North View Elementary Conner Prairie Field Trip

The kindergarten team at North View Elementary created a unique opportunity for to participate in the engaging activities at Conner Prairie. We ventured out to the 1836 Prairietown, the Lenape Indian Camp and Animal Encounters on April 18, 2024. The students were excited and engaged in the many activities that were offered. They were able to interact with experts at the trading post, the store, the blacksmith shop, the carpenter and many other townspeople of the time. Many students spoke with citizens of the day including a dressmaker in a home, a woman who ran the store and the doctor who made medicines in his home office. Students learned how these citizens depended on each other to obtain objects and to get things done in their town. Speaking with the tradespeople and people in the town was the most impactful part of the trip!

Most students were entranced by the blacksmith who was making a horseshoe. One student said, “I’m taking notes!”. Students were very interested in how he worked the metal in the fire and pounded it into the shape of a horseshoe. Students learned about this trade in a reading unit just a few weeks ago.

Historic Skills and Art

Another tradesperson students spoke with was the carpenter. They were able to visit his storefront and see him working on a piece of wood. Several students were excited to see him use his tools to shape the wood and to see his finished products. They were amazed to open a small closet door and see many finished toys and pieces of furniture! They asked if he built the houses in the town. He informed them that some carpenters may do all of the building and finishing if they did not have much work to do at the time. The kids were anxious to touch the tools and shave some wood!.

The students in the above pictures were experiencing how the Lenape lived. This is one of the Native American tribes they studied. They remarked on how cold it might have been in the wigwam but then shared how they would often build fires and use animal skins to keep warm. The students interacted with the guide at the trading post to learn more about trades that various peoples would do. They remembered that furs were often traded for other goods that were needed. Students got to feel real animal furs and guessed what types of animal furs they were. They were reminded that these were animals found here in this region. One student exclaimed, “I love this place!”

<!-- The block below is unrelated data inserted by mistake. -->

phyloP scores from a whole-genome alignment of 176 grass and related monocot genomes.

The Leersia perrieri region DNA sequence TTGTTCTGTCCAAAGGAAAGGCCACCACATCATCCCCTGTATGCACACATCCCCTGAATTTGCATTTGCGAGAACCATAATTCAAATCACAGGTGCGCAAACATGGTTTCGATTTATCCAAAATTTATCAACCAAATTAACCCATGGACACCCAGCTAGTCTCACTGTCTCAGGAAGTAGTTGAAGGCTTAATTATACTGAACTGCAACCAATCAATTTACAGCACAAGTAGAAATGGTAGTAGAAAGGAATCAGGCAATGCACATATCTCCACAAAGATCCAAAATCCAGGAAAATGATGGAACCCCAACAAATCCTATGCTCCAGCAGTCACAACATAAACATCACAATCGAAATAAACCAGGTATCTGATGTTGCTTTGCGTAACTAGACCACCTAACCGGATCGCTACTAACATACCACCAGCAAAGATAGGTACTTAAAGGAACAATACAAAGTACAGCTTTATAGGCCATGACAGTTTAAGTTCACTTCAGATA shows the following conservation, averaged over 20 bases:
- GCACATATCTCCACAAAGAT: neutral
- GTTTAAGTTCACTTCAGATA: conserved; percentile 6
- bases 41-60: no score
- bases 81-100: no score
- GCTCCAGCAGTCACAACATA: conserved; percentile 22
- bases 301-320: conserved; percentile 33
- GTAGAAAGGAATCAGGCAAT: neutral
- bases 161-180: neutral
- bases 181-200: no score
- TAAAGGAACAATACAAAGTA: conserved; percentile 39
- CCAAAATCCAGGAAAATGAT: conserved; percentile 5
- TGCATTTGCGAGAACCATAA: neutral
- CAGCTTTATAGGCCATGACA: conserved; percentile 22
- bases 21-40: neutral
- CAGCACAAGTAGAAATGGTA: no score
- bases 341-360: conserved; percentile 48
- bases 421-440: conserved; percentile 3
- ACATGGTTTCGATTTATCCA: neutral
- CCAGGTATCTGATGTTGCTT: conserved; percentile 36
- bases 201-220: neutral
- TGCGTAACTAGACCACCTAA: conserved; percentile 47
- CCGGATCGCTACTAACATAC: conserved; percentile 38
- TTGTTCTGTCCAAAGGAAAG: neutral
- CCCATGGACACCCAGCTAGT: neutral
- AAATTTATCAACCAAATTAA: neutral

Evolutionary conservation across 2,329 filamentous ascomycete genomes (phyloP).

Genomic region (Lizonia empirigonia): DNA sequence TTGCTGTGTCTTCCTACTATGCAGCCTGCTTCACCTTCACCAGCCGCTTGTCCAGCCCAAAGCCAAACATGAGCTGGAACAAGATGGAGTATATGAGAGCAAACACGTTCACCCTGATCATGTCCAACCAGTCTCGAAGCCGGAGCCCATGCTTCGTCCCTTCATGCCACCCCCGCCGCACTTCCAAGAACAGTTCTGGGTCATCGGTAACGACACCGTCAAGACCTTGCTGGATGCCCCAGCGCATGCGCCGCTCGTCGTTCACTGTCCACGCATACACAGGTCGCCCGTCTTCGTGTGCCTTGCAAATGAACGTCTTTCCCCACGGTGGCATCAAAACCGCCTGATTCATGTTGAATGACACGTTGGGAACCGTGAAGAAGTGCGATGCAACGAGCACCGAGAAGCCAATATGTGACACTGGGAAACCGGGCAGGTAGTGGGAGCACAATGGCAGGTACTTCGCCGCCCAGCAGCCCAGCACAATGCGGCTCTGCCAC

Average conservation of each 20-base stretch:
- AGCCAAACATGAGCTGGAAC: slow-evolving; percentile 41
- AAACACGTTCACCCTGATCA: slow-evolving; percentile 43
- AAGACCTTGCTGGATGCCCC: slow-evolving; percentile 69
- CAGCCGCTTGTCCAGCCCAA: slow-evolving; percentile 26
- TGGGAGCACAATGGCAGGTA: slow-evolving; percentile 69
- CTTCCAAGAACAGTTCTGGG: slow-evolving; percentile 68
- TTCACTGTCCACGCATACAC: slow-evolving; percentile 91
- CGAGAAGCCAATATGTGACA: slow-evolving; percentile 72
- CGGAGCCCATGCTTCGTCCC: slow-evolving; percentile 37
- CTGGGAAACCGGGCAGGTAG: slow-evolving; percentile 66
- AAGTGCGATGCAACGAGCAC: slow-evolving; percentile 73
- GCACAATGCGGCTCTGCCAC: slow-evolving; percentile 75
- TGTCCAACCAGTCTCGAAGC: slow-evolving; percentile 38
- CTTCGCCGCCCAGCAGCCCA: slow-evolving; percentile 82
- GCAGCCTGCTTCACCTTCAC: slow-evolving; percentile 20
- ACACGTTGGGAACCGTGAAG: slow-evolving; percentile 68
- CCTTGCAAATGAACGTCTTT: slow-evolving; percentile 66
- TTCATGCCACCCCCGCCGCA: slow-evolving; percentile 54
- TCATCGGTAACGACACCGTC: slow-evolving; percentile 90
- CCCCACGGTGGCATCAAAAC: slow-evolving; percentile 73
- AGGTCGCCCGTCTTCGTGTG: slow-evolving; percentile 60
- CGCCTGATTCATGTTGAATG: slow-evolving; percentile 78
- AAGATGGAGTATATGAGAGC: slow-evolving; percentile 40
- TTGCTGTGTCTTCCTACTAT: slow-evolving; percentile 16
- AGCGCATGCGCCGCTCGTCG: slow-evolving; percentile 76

Animal Encounters

Students were also able to pet some friendly animals at the Animal Encounters exhibit. One student wanted to take the baby goat home with her. She remembered that it is called a kid like she is sometimes called.

Students interacted with ‘Mrs. Whitaker’ at the store. She asked if they knew what the tablets were on the counter. One girl yelled “It’s for school… to write on!”. The girls were curious if they had to use money to “buy” the tablets. Mrs. Whitaker told the students that silver was the form of payment they would take at the store. She showed them a silver dollar, a half dollar, a quarter dollar and so on. The girls realized this is similar to the coins we use today to buy things from the store like food, clothes and books.

Students were also able to play games from colonial times. The girls to the left were trying to stand on stilts and walk around.
They also played the hoop and stick game. One student was able to push the stick clear across the yard on her first try! She realized she was really good at this old game. Overall, the kids really enjoyed the experiences at Conner Prairie. Parents were amazed at what the students learned and already knew about colonial towns and tradespeople. Many remarked on how they would come back for another visit to learn more. As teachers, we were thrilled to see our students engaged and using vocabulary they have learned. This experience brought all of that alive for them!